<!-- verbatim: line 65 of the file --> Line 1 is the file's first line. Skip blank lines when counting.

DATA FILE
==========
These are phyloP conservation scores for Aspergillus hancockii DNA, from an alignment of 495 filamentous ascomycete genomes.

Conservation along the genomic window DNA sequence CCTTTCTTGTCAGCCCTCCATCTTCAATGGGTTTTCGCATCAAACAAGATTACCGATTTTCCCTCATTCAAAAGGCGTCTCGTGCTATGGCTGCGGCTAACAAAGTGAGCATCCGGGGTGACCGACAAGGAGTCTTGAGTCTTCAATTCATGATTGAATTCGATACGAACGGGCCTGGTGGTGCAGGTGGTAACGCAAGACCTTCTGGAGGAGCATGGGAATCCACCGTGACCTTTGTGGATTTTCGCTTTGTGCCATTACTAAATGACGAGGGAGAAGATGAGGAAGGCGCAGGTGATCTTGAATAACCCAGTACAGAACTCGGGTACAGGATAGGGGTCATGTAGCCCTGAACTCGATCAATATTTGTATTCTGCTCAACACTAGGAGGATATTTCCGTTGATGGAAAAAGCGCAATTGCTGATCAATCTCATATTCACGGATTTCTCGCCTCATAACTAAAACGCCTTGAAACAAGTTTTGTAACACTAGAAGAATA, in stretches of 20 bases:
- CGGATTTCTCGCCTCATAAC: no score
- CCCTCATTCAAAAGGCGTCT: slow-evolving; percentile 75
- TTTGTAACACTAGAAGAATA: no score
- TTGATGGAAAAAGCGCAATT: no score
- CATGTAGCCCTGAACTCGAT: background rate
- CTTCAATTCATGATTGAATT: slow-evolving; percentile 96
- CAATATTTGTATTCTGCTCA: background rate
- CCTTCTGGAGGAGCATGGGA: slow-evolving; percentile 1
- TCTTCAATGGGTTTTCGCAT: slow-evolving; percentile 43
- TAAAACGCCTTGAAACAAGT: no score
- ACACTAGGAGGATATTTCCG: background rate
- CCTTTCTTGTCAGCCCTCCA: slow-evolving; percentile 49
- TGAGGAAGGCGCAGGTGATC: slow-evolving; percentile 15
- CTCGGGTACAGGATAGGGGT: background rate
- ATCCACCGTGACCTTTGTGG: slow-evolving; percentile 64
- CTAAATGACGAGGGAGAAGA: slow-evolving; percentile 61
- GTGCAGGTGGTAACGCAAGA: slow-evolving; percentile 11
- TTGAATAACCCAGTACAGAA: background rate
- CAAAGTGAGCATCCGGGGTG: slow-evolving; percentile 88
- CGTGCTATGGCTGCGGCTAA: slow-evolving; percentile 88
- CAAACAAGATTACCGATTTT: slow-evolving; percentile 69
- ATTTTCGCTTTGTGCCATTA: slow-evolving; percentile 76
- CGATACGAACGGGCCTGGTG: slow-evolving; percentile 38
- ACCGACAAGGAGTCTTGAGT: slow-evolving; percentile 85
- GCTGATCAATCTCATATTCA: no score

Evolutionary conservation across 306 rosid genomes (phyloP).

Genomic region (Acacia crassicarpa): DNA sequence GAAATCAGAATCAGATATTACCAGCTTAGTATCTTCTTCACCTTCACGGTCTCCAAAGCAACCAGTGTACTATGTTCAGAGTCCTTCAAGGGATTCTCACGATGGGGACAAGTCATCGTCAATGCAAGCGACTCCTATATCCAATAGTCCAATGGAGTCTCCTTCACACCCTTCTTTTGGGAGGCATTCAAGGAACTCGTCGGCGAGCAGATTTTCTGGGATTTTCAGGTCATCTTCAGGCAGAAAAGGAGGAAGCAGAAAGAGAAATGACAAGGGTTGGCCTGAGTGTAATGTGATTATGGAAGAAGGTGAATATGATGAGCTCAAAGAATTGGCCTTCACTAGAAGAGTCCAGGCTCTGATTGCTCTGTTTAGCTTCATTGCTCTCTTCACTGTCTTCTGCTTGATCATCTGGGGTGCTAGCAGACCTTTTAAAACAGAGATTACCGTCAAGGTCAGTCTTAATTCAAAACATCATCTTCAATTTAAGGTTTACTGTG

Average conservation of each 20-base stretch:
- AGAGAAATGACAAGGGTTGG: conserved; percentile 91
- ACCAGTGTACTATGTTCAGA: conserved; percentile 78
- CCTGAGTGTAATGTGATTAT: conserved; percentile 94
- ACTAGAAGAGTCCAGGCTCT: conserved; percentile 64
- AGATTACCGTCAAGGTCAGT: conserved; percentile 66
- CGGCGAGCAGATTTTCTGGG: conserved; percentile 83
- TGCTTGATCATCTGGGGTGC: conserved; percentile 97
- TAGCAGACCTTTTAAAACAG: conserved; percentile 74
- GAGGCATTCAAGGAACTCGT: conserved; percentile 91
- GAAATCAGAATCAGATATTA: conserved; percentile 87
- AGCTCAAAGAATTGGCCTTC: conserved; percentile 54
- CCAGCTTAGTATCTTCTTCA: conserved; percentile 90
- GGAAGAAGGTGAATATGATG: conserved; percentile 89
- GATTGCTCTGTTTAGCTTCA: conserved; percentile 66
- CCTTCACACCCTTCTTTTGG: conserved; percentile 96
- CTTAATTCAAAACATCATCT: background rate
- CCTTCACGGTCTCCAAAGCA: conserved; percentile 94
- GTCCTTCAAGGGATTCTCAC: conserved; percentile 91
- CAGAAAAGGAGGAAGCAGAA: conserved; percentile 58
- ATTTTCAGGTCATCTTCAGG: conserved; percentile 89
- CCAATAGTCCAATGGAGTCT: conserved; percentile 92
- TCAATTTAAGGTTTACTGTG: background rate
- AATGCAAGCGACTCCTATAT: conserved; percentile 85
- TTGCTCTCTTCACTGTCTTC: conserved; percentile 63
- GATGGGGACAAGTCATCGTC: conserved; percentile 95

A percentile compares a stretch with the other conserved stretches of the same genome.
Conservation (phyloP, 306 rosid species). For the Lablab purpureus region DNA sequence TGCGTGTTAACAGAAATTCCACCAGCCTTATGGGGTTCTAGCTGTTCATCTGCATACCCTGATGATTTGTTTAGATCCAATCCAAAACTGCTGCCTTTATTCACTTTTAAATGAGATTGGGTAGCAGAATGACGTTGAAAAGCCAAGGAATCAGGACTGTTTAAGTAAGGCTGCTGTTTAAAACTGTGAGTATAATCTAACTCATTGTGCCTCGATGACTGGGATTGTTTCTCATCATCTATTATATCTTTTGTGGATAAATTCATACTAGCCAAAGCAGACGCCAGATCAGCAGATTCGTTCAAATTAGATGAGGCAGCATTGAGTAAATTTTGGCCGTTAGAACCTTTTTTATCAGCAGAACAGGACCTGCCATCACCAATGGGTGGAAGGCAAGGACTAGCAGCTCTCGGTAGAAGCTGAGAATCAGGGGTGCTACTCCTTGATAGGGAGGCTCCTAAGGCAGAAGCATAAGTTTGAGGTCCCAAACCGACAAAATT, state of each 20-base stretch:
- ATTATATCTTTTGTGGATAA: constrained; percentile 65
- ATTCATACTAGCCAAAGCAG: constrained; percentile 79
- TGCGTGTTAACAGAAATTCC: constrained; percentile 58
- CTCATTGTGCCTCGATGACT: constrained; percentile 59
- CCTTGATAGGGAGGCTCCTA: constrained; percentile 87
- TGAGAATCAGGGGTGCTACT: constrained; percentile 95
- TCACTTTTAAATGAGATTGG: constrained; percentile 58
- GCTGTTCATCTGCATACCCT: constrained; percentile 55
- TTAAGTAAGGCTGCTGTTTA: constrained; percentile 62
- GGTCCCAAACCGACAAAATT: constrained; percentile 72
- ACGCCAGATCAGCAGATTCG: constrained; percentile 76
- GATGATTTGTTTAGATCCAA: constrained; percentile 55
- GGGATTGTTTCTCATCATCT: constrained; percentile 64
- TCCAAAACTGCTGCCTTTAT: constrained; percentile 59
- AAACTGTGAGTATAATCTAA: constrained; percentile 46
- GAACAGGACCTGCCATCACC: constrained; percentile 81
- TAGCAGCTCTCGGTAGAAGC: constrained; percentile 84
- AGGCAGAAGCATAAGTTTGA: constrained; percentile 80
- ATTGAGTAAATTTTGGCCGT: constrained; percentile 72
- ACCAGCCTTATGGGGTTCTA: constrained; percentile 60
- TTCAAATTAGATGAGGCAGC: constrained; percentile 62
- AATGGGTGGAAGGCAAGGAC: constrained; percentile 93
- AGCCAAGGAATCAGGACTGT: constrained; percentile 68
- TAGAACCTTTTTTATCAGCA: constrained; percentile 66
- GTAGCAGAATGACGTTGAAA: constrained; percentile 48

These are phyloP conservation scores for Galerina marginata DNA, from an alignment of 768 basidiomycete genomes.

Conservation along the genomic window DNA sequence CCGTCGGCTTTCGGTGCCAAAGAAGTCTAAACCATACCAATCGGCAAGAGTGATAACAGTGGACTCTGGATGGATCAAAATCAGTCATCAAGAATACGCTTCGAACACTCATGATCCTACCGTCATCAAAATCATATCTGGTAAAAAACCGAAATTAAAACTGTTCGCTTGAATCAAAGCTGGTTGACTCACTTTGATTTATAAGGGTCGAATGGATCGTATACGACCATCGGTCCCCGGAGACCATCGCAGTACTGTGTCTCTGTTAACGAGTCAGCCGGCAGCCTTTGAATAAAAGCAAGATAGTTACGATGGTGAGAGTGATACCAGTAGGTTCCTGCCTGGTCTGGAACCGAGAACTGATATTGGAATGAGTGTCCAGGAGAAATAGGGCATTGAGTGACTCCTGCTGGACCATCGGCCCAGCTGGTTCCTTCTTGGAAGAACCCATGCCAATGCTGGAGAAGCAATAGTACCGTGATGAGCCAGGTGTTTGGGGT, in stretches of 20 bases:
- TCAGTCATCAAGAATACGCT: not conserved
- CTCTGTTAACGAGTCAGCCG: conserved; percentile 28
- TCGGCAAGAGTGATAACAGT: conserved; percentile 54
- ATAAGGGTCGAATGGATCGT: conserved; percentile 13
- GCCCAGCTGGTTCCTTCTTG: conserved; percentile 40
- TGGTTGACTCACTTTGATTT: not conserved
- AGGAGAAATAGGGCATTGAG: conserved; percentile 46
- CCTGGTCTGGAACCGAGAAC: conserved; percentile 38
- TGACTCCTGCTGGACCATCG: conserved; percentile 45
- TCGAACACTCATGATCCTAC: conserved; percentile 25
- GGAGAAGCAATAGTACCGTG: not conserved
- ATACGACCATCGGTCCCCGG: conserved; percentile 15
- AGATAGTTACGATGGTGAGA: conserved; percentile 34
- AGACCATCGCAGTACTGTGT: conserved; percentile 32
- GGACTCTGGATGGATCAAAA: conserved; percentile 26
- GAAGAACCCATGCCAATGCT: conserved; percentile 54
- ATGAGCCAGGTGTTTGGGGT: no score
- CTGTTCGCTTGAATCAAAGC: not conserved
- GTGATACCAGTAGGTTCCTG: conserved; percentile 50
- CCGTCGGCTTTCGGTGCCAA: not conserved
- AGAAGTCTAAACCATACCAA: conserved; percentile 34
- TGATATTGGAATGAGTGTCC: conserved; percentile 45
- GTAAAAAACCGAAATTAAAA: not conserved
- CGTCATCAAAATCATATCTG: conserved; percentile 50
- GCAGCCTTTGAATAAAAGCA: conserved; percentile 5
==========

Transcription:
- GCTGTTCATCTGCATACCCT: constrained; percentile 55